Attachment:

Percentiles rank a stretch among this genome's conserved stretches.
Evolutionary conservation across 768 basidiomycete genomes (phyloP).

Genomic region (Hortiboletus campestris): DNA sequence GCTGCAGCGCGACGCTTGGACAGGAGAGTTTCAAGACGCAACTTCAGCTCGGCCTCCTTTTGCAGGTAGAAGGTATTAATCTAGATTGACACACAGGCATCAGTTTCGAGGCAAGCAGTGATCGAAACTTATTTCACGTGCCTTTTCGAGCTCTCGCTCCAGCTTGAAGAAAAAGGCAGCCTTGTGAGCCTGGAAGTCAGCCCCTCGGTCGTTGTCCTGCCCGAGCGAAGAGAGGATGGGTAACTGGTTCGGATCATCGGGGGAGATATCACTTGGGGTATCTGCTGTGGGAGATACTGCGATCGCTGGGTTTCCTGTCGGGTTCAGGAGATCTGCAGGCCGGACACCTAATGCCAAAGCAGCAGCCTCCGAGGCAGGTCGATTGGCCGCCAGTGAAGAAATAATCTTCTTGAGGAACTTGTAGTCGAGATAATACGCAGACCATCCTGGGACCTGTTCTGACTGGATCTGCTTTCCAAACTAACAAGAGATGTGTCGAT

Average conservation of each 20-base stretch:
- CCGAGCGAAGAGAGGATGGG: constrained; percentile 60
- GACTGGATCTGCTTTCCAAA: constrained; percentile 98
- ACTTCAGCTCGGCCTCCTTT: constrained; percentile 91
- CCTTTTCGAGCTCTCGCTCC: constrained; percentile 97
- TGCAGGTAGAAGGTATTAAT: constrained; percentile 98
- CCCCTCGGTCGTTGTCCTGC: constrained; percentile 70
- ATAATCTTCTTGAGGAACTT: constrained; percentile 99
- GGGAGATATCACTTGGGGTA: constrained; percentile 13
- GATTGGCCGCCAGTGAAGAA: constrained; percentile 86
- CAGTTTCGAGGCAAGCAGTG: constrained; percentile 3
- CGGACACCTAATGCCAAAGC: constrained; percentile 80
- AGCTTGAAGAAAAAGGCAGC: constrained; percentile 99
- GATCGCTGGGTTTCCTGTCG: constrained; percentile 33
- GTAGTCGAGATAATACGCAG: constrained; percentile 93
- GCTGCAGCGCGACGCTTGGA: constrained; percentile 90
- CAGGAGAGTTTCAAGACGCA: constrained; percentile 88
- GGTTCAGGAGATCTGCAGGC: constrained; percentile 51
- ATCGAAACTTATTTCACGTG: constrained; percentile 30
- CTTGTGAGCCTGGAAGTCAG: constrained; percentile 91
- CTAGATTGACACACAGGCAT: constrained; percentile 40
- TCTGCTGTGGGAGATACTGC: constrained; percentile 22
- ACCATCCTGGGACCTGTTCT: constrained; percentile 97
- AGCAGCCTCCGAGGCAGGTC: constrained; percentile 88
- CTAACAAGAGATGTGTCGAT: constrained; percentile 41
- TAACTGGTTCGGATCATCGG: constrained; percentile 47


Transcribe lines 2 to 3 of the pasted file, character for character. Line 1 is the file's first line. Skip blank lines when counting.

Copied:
Evolutionary conservation across 768 basidiomycete genomes (phyloP).

Genomic region (Hortiboletus campestris): DNA sequence GCTGCAGCGCGACGCTTGGACAGGAGAGTTTCAAGACGCAACTTCAGCTCGGCCTCCTTTTGCAGGTAGAAGGTATTAATCTAGATTGACACACAGGCATCAGTTTCGAGGCAAGCAGTGATCGAAACTTATTTCACGTGCCTTTTCGAGCTCTCGCTCCAGCTTGAAGAAAAAGGCAGCCTTGTGAGCCTGGAAGTCAGCCCCTCGGTCGTTGTCCTGCCCGAGCGAAGAGAGGATGGGTAACTGGTTCGGATCATCGGGGGAGATATCACTTGGGGTATCTGCTGTGGGAGATACTGCGATCGCTGGGTTTCCTGTCGGGTTCAGGAGATCTGCAGGCCGGACACCTAATGCCAAAGCAGCAGCCTCCGAGGCAGGTCGATTGGCCGCCAGTGAAGAAATAATCTTCTTGAGGAACTTGTAGTCGAGATAATACGCAGACCATCCTGGGACCTGTTCTGACTGGATCTGCTTTCCAAACTAACAAGAGATGTGTCGAT